While he wasn’t able to make any deep runs in the playoffs, he did get there two out of five seasons. He never really had a championship caliber roster, but he was definitely able to coach his teams to be solid defensively.

The Magic were very strategic in hiring Clifford. As you look at their roster, three names stick out right away as defensive building blocks: Mohamed Bamba, Aaron Gordon, and Jonathan Isaac. Throw in Jonathon Simmons, and you’ve got yourself quite the group. These players, as mentioned previously, boast length, athleticism, and technique. Clifford should be able to utilize these players’ unique skillsets right away to help the Magic get off to a strong start.

3. D.J. Augustin:

If there is one thing we’ve learned while watching the NBA the past few years, it is that teams can live or die by the three. D.J. Augustin was one of the best three point shooters in the league last year at 41.9 percent. The Magic weren’t flawed in starting Elfrid Payton over Augustin, as he is much younger and definitely had room to develop, but allowing Augustin more minutes per page gives the team a much better opportunity at stretching the floor on offense. D.J. is an elite three-point shooter and will keep defenses on their heels whenever he has the ball.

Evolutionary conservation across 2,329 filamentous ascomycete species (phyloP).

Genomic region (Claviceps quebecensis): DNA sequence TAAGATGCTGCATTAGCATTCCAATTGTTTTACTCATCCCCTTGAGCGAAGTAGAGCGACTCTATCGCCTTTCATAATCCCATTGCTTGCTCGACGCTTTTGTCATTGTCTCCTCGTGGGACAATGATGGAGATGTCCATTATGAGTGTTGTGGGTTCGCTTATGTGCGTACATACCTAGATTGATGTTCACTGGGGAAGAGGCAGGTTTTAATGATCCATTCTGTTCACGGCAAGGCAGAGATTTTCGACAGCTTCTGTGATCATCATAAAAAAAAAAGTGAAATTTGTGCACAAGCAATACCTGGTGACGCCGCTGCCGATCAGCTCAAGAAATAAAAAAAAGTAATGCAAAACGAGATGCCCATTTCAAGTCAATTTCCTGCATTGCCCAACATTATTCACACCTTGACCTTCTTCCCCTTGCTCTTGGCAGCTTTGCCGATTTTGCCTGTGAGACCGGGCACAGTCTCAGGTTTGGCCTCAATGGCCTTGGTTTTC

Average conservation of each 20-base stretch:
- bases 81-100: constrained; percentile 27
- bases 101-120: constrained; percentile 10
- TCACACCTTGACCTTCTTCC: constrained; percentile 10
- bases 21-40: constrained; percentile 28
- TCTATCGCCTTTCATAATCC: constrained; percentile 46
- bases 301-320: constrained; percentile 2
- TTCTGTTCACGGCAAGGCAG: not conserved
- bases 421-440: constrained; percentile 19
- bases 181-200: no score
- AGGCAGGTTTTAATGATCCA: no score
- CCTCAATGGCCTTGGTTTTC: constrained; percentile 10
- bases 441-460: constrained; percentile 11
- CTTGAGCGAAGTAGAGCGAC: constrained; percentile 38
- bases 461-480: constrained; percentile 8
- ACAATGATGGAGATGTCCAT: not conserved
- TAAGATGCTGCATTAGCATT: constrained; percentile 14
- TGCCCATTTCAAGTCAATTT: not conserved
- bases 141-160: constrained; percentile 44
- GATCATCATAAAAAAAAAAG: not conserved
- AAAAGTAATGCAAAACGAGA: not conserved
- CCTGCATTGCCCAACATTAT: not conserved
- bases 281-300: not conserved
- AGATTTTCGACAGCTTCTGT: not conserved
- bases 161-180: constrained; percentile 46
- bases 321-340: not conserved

4. The New Frontcourt

We cannot wait to see the three-man monster lineup on defense of Jonathan Isaac, Aaron Gordon, and Mohamed Bamba. Those three players will terrorize opposing teams at the rim. Two of the three can absolutely hold their own when switching onto smaller players, as well.

As the season goes on and this group gets more and more minutes together, they are going to help the Orlando Magic morph into a defensive-minded team that this league hasn’t seen. Clifford will help put these players in the right positions. Don’t be surprised if the Magic finish as a top-five team defensively.

– Jordan Hicks

Strengths

While this team has struggled immensely since the departure of Dwight Howard, this young, raw core that they’ve pieced together over the last few years has to totally look like a bright spot. They’ve been able to draft some really intriguing pieces that all harbor elite length, athleticism, and playmaking ability.